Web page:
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The Regulation of Intelligence Activities under International Law

Dates:
  • Mon 23 Nov 2020 15.00 - 17.00
  Add to Calendar 2020-11-23 15:00 2020-11-23 17:00 Europe/Paris The Regulation of Intelligence Activities under International Law

Espionage has existed since the birth of humanity but neither it nor its modern forms (intelligence activities) have ever been explicitly addressed in international law. Despite this absence of direct normative regulation, the international legal order has managed to constrain states' freedom in intelligence matters. This paradoxical state of affairs thus triggers theoretical and empirical research questions aimed at understanding how intelligence activities are regulated under international law. 

 This thesis theorises and models the regulation of intelligence activities under international law. Regulation is conducted by the international legal order, following a layered process: ethics and legality; enforcement of state responsibility; and effective accountability. In short, effective regulation leads to effective accountability, which itself leads to state compliance. As a result, we can now predict and explain state behaviour in intelligence matters as follows: the expectation that a state will comply with international law in its intelligence activities is equal to the likelihood of international legal accountability.

The thesis first demonstrates through doctrinal analysis that intelligence activities are indirectly but comprehensively addressed by international law. Breaches of applicable international rules thus lead to the engagement of state responsibility, and the concept of international legal accountability allows us to understand how legality is enforced in the international legal order. The thesis then adopts a behavioural approach to international law to theorise and model the role of state accountability in the regulatory process. Theoretical applications of experimental findings, interpreted through the lens of regulatory theory, provide the theoretical framework necessary to empirically identify the influence of legal and extra-legal factors on state decision-making in intelligence matters, and thus on state compliance with international law. Several case-studies empirically confirm the theories and model thus developed. Their findings also highlight the path towards a more systematic enforcement of international legality and an increase in state compliance. Finally, the thesis theoretically and empirically confirms that compliance with international law serves the national security interests of states.

This thesis defence will be held online via Zoom. If you wish to attend please contact [email protected]

Outside EUI premises - DD/MM/YYYY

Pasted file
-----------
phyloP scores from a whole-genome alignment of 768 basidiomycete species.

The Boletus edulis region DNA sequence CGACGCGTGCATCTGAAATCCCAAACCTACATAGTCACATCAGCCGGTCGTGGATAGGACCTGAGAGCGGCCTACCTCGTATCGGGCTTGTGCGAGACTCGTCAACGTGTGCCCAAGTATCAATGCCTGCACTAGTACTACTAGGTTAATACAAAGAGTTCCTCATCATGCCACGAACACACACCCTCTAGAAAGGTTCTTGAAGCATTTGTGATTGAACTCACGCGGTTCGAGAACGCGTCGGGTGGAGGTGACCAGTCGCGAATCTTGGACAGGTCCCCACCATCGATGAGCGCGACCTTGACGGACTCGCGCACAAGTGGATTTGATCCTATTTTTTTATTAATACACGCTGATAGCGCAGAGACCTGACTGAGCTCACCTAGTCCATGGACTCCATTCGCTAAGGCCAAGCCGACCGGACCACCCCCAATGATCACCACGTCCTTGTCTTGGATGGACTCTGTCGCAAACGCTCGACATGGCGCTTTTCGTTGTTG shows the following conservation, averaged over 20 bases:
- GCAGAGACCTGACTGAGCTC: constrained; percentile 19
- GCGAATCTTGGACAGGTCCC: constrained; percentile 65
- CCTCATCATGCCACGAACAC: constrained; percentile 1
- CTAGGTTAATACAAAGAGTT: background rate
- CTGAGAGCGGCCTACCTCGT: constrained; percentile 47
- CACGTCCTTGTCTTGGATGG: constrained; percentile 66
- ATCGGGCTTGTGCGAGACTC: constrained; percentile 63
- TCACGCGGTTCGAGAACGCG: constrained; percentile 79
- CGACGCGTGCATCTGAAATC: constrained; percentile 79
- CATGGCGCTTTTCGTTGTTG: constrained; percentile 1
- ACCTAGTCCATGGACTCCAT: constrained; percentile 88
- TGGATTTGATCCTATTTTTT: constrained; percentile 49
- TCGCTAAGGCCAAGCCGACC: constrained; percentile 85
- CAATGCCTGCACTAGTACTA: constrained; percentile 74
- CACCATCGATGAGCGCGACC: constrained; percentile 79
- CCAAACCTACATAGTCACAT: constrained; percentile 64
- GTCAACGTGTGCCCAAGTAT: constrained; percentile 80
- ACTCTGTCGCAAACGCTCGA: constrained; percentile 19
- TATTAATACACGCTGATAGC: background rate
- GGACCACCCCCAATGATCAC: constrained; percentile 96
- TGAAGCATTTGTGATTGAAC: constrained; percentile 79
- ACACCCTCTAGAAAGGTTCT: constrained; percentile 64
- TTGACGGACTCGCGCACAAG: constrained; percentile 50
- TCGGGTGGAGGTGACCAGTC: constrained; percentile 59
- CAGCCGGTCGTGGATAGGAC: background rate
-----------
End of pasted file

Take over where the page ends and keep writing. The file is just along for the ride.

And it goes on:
Outside EUI premises -

Espionage has existed since the birth of humanity but neither it nor its modern forms (intelligence activities) have ever been explicitly addressed in international law. Despite this absence of direct normative regulation, the international legal order has managed to constrain states' freedom in intelligence matters. This paradoxical state of affairs thus triggers theoretical and empirical research questions aimed at understanding how intelligence activities are regulated under international law. 

 This thesis theorises and models the regulation of intelligence activities under international law. Regulation is conducted by the international legal order, following a layered process: ethics and legality; enforcement of state responsibility; and effective accountability. In short, effective regulation leads to effective accountability, which itself leads to state compliance. As a result, we can now predict and explain state behaviour in intelligence matters as follows: the expectation that a state will comply with international law in its intelligence activities is equal to the likelihood of international legal accountability.

The thesis first demonstrates through doctrinal analysis that intelligence activities are indirectly but comprehensively addressed by international law. Breaches of applicable international rules thus lead to the engagement of state responsibility, and the concept of international legal accountability allows us to understand how legality is enforced in the international legal order. The thesis then adopts a behavioural approach to international law to theorise and model the role of state accountability in the regulatory process. Theoretical applications of experimental findings, interpreted through the lens of regulatory theory, provide the theoretical framework necessary to empirically identify the influence of legal and extra-legal factors on state decision-making in intelligence matters, and thus on state compliance with international law. Several case-studies empirically confirm the theories and model thus developed. Their findings also highlight the path towards a more systematic enforcement of international legality and an increase in state compliance. Finally, the thesis theoretically and empirically confirms that compliance with international law serves the national security interests of states.

This thesis defence will be held online via Zoom. If you wish to attend please contact [email protected]


Location:
Outside EUI premises -

Affiliation:
Department of Law

Type:
Thesis defence

Contact:
Claudia de Concini (EUI - Law) - Send a mail

Supervisor:
Prof. Martin Scheinin (European University Institute)

Defendant:
Sophie Duroy de Suduiraut ((EUI - Law))

Examiner:
Prof. Sarah Nouwen (European University Institute)
Prof. Anne van Aaken (Universität Hamburg)

Co-Supervisor:
Prof. Olivier de Frouville (Université Paris II Panthéon-Assas)

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